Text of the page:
Satellite view of earth superimposed on crumpled paper. Português: Vista da terra a partir de um satélite sobreposta a um papel amassado. (Photo credit: Wikipedia)Earth Day is one of my favorite holidays, especially given its history. The first Earth Day was the brainchild of an activist during a UNESCO conference in San Francisco in 1969. The City of San Francisco officially sanctioned Earth Day the following year in late March. Earth Day as we know it now, however, was pioneered by U.S. Senator Gaylord Nelson on April 22, 1970. Now, Earth Day is considered the most widely celebrated secular holiday in the world. In 2007, over one billion people participated. While this is certainly impressive, it's important to think of Earth Day as not just any other day that we gather and express our concern for the environment. Rather, we should consider the holiday a springboard that motivates us to take further action. Here are a few ideas for doing just that:
1. Join an environmental activist organization.
There are tons of environmental organizations out there, and each one of them has different focuses and concerns. By joining an environmental organization, like, say Greenpeace or Earth Day Network, you'll have the opportunity to donate to an important cause, volunteer your efforts, and otherwise make a difference.
2. Write to your congressman about a specific environmental concern.
The first Earth Day celebrated in April of 1970 was considered a resounding success, mostly because the number of people involved with the holiday demonstrated to legislators that voters cared about the environment. Much landmark environmental legislation was drafted and passed around this time. While everything we do in our personal lives to protect the environment counts, actions taken at the policy level will have much more far-reaching effects. Research an environmental problem in your community, and write to your local congressman expressing your concerns. Even better, try spearheading a letter-writing campaign among your loved ones and colleagues.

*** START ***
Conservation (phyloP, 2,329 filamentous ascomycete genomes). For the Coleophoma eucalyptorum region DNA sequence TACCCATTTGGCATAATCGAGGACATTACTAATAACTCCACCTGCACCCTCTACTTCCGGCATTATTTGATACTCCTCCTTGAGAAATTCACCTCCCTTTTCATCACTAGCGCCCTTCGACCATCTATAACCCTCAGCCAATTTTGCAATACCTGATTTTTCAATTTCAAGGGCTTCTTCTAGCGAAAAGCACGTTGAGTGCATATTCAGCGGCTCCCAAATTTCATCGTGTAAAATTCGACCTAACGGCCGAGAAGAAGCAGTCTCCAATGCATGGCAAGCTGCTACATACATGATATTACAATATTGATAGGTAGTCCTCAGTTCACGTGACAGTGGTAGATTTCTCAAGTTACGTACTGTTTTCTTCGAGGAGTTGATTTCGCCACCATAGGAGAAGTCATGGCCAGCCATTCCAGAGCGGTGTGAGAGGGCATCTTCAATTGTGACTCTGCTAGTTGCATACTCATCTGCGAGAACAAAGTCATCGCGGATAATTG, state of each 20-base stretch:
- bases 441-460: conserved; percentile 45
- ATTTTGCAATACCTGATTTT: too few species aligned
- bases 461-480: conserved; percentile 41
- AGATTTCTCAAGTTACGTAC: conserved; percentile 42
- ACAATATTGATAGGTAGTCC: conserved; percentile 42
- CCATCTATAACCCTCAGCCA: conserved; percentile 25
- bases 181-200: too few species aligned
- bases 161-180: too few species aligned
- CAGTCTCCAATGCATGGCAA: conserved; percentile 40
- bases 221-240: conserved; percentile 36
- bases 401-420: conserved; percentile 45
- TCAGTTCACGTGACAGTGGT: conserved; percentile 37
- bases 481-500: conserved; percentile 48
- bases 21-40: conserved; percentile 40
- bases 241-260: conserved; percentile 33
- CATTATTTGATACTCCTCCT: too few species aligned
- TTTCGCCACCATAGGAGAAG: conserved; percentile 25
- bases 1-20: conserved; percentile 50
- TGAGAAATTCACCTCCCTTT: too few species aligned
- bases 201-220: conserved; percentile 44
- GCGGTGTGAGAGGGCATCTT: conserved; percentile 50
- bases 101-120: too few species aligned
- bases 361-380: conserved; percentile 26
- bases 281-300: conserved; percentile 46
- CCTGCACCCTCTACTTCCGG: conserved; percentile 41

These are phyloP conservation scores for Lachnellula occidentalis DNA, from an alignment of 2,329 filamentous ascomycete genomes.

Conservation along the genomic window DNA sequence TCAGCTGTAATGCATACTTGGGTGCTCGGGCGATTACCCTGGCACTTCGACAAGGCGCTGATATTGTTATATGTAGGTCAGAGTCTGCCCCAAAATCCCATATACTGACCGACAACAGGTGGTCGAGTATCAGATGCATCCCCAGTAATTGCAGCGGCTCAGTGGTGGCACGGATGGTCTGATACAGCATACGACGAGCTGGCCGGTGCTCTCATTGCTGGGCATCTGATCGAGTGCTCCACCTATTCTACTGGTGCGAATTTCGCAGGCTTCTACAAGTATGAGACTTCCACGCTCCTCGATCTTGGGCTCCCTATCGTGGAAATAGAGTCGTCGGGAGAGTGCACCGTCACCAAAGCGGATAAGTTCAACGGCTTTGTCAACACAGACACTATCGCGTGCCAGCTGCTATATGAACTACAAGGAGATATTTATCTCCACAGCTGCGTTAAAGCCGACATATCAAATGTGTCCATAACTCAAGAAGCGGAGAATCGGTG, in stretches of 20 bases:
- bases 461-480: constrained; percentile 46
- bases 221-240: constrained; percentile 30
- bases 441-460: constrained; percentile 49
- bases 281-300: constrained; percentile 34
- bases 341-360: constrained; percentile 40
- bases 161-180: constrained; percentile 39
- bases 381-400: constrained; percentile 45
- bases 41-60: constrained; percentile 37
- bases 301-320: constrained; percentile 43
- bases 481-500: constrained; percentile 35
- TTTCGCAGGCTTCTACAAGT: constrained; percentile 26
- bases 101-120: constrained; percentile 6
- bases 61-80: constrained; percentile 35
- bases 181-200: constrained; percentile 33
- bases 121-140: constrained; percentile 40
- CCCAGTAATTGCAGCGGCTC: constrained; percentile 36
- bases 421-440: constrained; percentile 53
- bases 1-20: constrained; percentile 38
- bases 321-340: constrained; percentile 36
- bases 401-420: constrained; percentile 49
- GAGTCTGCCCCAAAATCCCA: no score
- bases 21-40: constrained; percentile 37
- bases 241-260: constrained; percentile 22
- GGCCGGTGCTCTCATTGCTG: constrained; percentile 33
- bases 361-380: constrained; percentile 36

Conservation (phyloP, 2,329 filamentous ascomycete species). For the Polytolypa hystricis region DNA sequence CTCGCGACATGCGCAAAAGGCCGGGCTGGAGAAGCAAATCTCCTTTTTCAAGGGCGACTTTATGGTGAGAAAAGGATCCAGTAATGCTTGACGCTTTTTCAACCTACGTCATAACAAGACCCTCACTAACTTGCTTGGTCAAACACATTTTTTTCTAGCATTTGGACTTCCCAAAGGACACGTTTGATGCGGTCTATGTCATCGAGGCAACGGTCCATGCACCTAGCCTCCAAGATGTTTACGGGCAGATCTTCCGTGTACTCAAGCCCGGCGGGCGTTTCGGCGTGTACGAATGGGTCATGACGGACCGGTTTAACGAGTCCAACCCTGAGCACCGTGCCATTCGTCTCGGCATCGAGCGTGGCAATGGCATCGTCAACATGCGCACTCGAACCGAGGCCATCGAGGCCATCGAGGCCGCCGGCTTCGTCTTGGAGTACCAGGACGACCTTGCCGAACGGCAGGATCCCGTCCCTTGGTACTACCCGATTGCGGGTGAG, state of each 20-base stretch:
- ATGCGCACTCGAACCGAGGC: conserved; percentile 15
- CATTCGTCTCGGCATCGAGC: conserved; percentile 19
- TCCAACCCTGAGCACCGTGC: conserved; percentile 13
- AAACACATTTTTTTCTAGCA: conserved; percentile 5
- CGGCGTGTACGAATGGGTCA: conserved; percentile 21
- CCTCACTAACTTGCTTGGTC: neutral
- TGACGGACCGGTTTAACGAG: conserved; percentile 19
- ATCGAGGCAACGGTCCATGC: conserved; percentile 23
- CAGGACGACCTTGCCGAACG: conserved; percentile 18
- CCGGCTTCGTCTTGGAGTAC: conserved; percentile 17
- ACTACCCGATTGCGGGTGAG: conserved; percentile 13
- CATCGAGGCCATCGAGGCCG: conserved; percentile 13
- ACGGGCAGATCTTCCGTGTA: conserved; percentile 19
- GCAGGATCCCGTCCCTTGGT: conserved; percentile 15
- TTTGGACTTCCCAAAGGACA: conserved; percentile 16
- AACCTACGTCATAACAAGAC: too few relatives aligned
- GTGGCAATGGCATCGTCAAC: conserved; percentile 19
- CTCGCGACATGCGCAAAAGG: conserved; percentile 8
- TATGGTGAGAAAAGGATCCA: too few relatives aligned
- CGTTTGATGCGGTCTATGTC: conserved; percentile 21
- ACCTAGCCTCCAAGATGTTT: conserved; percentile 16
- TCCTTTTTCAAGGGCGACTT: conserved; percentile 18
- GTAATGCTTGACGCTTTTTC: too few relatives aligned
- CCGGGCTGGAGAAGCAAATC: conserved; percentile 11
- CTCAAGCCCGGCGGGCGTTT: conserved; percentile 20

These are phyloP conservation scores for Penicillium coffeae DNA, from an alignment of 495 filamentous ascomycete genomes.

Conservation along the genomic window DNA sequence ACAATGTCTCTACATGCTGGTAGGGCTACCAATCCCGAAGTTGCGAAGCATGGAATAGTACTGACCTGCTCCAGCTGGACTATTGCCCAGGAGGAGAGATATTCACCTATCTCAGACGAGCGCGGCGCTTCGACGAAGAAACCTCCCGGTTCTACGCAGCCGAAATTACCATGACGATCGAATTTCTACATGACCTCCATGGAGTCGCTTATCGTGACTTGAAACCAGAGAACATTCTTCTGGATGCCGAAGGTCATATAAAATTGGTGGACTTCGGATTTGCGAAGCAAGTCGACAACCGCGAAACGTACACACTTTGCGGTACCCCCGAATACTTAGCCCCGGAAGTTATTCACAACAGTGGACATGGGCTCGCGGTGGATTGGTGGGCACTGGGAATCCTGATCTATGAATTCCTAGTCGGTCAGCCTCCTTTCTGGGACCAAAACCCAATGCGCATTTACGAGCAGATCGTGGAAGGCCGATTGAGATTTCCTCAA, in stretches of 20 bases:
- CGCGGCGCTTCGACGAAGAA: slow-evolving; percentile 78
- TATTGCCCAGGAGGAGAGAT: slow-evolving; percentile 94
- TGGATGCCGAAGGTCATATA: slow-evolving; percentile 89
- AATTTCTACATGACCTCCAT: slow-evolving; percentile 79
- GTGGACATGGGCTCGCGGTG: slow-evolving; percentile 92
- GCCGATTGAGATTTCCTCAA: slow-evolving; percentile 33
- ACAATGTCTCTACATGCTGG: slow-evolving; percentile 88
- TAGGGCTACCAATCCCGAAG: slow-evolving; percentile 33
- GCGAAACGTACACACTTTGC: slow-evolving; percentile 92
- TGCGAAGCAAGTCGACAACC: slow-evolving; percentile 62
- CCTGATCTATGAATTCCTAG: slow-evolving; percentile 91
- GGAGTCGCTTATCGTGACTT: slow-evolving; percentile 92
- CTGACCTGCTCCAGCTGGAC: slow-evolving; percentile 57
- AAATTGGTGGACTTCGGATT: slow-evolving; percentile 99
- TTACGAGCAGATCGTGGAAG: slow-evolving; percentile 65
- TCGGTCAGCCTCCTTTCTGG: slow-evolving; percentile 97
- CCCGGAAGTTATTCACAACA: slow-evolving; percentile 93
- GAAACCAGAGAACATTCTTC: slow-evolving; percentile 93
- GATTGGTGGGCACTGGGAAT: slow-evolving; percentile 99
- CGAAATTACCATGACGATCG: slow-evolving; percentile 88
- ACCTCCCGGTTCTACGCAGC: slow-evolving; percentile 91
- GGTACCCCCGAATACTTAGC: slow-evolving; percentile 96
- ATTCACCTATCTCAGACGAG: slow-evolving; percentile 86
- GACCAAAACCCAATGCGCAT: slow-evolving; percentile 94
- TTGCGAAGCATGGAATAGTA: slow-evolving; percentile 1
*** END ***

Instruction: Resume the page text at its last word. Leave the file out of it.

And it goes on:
3. Pledge to reduce your personal consumption this year and beyond.
Personally, every Earth Day, I don't make any purchases, and I try to walk or cycle, instead of using a car or any other energy-consuming transportation. Of course, it's not possible to do this all year round, but going on an extreme consumption fast for Earth Day is a good starting point to help you reduce your consumption as much as possible going forward.
4. Make a "green" reading list to educate yourself about environmental problems.
Even though you may want to help out with the environment very much, it's important to consider theory before action. That is to say, it helps tremendously to be informed about environmental problems and environmental activism before or while participating. A few years ago, I made a long green reading list that I'm still trying to finish. Some of my favorites include Bill McKibben's Deep Economy: The Wealth of Economies and a Durable Future, Edward Abbey's Desert Solitaire, and Paul Hawken's Blessed Unrest.
Earth Day is fast approaching, and we are all very excited about celebrating in some park or university green in the sun. But more than that, let's make Earth Day mean something. Let's make a real difference.
Maria Rainier is a freelance writer and blog junkie. She is currently a resident blogger at First in Education where she writes about education, online colleges, online degrees etc. In her spare time, she enjoys square-foot gardening, swimming, and avoiding her laptop.
Elena White is the founder and editor of Life The Green Way, corporate sustainability coordinator at her day job, and a "rurban" wife and mother. Learn more about her here and follow her on Twitter at @Lifethegreenway.